computer with knitting ball and needles in front
gosadi is new a platform that allows users to push knitting and crochet patterns out to multiple selling channels from one hub.

gosadi, a new platform for knit and crochet designers, was born on a 90-minute car ride. Michele Costa, a crochet designer, blogger, and events coordinator, was driving with Hilary Cerbin, a knitwear designer and yarn shop owner. “It started out as a total bitchfest,” Costa says. The tedium of uploading patterns to different channels annoyed Costa and felt like part of the “endless backend work” that came with being a designer. There was also the fact that on Etsy, Costa was unable to collect emails from her customers.

“Within fifteen minutes,” Costa recounts, “we were like, ‘how do we solve this?’”

The solution became gosadi (the company name is not capitalized), a platform that promises to push knitting and crochet patterns out to multiple selling channels from one hub.

Currently, the platform is connected to both Ravelry and Etsy. It has several handy features, most notably its proprietary technology, SMARTS. SMARTS is an improved AI (meaning the AI can learn) and algorithm that allows users to translate patterns, including features that optimize SEO, from one selling channel into another. This means that a designer can import her patterns from Ravelry and send them to Etsy with a few clicks. SMARTS can also generate tags for Etsy.

Michele Costa and Hilary Cerbin
Michele Costa and Hilary Cerbin founded gosadi to improve the tedium of uploading patterns to different channels .

“That’s amazing,” says Valerie Moreno, designer at the Knitting Fairy Godmother who plans to try out the platform. Moreno currently sells her patterns on her website and on Ravelry. She’s considered putting them on Etsy, but the time it would take to learn to use the marketplace is a barrier.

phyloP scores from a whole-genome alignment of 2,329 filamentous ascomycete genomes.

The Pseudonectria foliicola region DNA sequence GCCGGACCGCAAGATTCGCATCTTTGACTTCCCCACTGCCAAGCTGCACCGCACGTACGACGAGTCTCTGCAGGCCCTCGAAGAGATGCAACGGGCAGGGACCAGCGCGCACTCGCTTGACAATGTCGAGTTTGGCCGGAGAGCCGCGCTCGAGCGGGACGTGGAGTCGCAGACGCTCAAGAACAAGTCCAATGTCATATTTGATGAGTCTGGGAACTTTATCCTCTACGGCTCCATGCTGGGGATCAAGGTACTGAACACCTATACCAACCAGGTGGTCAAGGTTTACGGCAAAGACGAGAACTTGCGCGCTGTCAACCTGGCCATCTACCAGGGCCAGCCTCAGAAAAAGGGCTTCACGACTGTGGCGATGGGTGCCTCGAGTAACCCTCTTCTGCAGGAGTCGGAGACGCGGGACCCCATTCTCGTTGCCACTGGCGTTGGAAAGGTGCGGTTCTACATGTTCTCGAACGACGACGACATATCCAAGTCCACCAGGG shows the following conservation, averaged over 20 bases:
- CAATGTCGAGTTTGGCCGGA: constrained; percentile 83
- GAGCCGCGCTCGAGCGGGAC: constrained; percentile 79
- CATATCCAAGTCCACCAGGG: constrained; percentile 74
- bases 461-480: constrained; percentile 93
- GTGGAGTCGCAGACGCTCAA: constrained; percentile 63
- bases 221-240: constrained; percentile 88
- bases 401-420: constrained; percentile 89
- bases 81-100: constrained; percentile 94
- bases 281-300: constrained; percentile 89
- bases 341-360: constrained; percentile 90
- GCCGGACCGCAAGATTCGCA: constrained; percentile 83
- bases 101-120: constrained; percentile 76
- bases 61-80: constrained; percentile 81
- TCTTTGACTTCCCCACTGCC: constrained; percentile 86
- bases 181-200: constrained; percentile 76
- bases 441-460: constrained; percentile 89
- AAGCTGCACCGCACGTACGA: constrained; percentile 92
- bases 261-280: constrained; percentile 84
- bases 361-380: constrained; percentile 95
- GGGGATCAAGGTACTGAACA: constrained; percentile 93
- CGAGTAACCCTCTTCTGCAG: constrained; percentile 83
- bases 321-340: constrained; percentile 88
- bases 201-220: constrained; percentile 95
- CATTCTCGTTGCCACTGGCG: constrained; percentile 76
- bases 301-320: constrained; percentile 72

Others agree. “I don’t want to learn Etsy,” says Julie DesJardins, crochet designer at Accrochet and alpha user of gosadi. “You know what I mean?”

The company has been building the platform since 2022. They have worked closely with a handful of designers from the beginning—alpha users—to make gosadi as designer-friendly as possible. 

Alpha users have free lifetime access to the platform; some also went on a trip to Rhinebeck paid for by the company. Beta testers joined later and receive free use of the public-facing part of the platform while it is in testing.

Patty Lyons, a knitwear designer and teacher, is a beta tester for gosadi who plans to pay for a subscription. She says the platform has become incredibly valuable to her. Before gosadi, Lyons says, she felt like “[her] life was maintaining” the approximately 150 patterns she has published on Ravelry, LoveCrafts, and her own website. Lyons typically launches her patterns as knit-a-longs (KALs) by including details about the KAL in the description of the pattern and updating the pattern regularly for a period of time after the launch. Having to do this on each platform was a huge time suck, and it was easy to overlook something.

“There’s absolutely nothing else like this,” Lyons says of gosadi.